Race Fork Coal Co. v. Turner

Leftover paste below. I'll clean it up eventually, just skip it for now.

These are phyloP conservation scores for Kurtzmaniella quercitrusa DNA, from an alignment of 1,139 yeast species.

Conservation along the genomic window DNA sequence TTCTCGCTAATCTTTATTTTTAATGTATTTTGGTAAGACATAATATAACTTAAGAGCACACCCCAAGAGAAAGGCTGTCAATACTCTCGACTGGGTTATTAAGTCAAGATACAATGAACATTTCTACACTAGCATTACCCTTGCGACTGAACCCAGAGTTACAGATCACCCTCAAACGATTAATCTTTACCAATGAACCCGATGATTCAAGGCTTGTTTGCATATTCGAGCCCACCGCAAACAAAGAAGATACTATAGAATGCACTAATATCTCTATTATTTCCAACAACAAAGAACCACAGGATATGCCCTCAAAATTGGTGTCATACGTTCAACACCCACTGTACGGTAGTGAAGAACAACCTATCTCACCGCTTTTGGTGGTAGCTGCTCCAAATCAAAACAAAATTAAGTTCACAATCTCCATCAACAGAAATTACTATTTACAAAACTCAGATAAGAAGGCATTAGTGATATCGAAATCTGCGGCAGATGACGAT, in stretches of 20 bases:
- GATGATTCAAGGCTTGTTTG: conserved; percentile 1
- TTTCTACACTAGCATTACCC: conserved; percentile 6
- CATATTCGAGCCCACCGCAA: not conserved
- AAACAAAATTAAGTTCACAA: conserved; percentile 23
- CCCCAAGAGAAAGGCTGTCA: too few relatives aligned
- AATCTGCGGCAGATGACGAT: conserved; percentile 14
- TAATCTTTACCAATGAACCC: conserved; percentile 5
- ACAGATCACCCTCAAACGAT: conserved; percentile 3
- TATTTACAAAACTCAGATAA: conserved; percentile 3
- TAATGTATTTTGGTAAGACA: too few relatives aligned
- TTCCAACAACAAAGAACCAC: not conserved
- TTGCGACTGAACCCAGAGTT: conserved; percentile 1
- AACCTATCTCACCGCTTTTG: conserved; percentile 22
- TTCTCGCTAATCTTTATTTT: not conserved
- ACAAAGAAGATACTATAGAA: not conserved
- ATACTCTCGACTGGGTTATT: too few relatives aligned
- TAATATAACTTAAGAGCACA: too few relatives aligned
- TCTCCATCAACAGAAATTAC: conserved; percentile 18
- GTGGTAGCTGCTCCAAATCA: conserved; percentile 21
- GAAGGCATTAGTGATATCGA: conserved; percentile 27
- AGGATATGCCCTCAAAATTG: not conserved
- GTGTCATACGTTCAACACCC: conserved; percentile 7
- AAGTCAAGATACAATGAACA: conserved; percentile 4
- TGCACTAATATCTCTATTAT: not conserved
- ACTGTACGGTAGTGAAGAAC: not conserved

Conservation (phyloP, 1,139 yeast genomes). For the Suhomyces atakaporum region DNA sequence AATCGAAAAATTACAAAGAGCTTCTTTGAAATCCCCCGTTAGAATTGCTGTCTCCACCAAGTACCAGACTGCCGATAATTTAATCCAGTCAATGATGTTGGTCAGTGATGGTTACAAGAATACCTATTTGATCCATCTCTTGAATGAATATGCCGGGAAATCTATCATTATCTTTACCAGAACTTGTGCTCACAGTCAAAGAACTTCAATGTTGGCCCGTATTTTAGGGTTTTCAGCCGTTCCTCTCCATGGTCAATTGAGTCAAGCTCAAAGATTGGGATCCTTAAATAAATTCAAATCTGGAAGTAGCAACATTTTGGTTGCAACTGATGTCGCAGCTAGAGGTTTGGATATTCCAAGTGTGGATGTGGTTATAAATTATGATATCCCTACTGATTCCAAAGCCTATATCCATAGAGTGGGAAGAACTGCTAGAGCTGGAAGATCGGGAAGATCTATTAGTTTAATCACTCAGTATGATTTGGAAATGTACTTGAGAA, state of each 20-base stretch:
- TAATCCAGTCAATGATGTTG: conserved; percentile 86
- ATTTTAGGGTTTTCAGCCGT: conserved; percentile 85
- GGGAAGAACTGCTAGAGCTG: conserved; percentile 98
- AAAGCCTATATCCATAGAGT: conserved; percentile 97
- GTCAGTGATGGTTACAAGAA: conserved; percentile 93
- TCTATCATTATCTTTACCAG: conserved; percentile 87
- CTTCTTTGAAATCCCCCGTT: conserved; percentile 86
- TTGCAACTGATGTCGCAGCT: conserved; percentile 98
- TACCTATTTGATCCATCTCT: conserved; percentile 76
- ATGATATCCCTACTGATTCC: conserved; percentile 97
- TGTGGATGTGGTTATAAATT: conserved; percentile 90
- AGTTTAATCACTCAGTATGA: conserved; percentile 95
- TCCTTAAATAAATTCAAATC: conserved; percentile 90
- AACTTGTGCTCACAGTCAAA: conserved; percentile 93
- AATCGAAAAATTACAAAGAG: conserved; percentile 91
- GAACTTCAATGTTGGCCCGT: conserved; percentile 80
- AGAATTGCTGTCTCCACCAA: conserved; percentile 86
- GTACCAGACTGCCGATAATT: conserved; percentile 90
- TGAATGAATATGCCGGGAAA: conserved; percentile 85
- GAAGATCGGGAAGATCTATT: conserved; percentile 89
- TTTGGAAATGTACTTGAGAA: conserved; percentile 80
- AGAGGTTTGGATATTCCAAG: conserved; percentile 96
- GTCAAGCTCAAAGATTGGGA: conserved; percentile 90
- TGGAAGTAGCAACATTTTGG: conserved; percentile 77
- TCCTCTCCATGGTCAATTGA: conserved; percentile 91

In Race Fork Coal Co. v. Turner, 237 Va. 639, 644, 379 S.E.2d 341, 343-44 (1989), the commission held the statutory employer, Race Fork Coal Company, responsible for a previous award of the commission to an injured worker, despite an absence of notice to Race Fork of either the accident or compensability hearing, a decision subsequently affirmed by this Court. See 237 Va. at 642, 379 S.E.2d at 342-43. In reversing on appeal, the Supreme Court expressly declined to dismiss the claim against Race Fork, recognizing that an employee "may not know the relationship between his employer and some third party, who may be a statutory employer at the time of . . . injury, and . . . may not reasonably discover that relationship within a period of 30 days thereafter." Id. at 644, 379 S.E.2d at 343-44. However, the Court concluded that due process entitled Race Fork to a "de novo hearing" to adjudicate the respective "rights to benefits under the Act," provided that the claimant tendered to the commission a "reasonable excuse for not giving timely notice" of the accident and Race Fork had not been prejudiced by a default in notice. Id. at 644, 379 S.E.2d at 344. Thus, the Court sought to at once preserve the interest of the injured worker and safeguard the right of the statutory employer, without proper notice of the accident, to a hearing on the claim.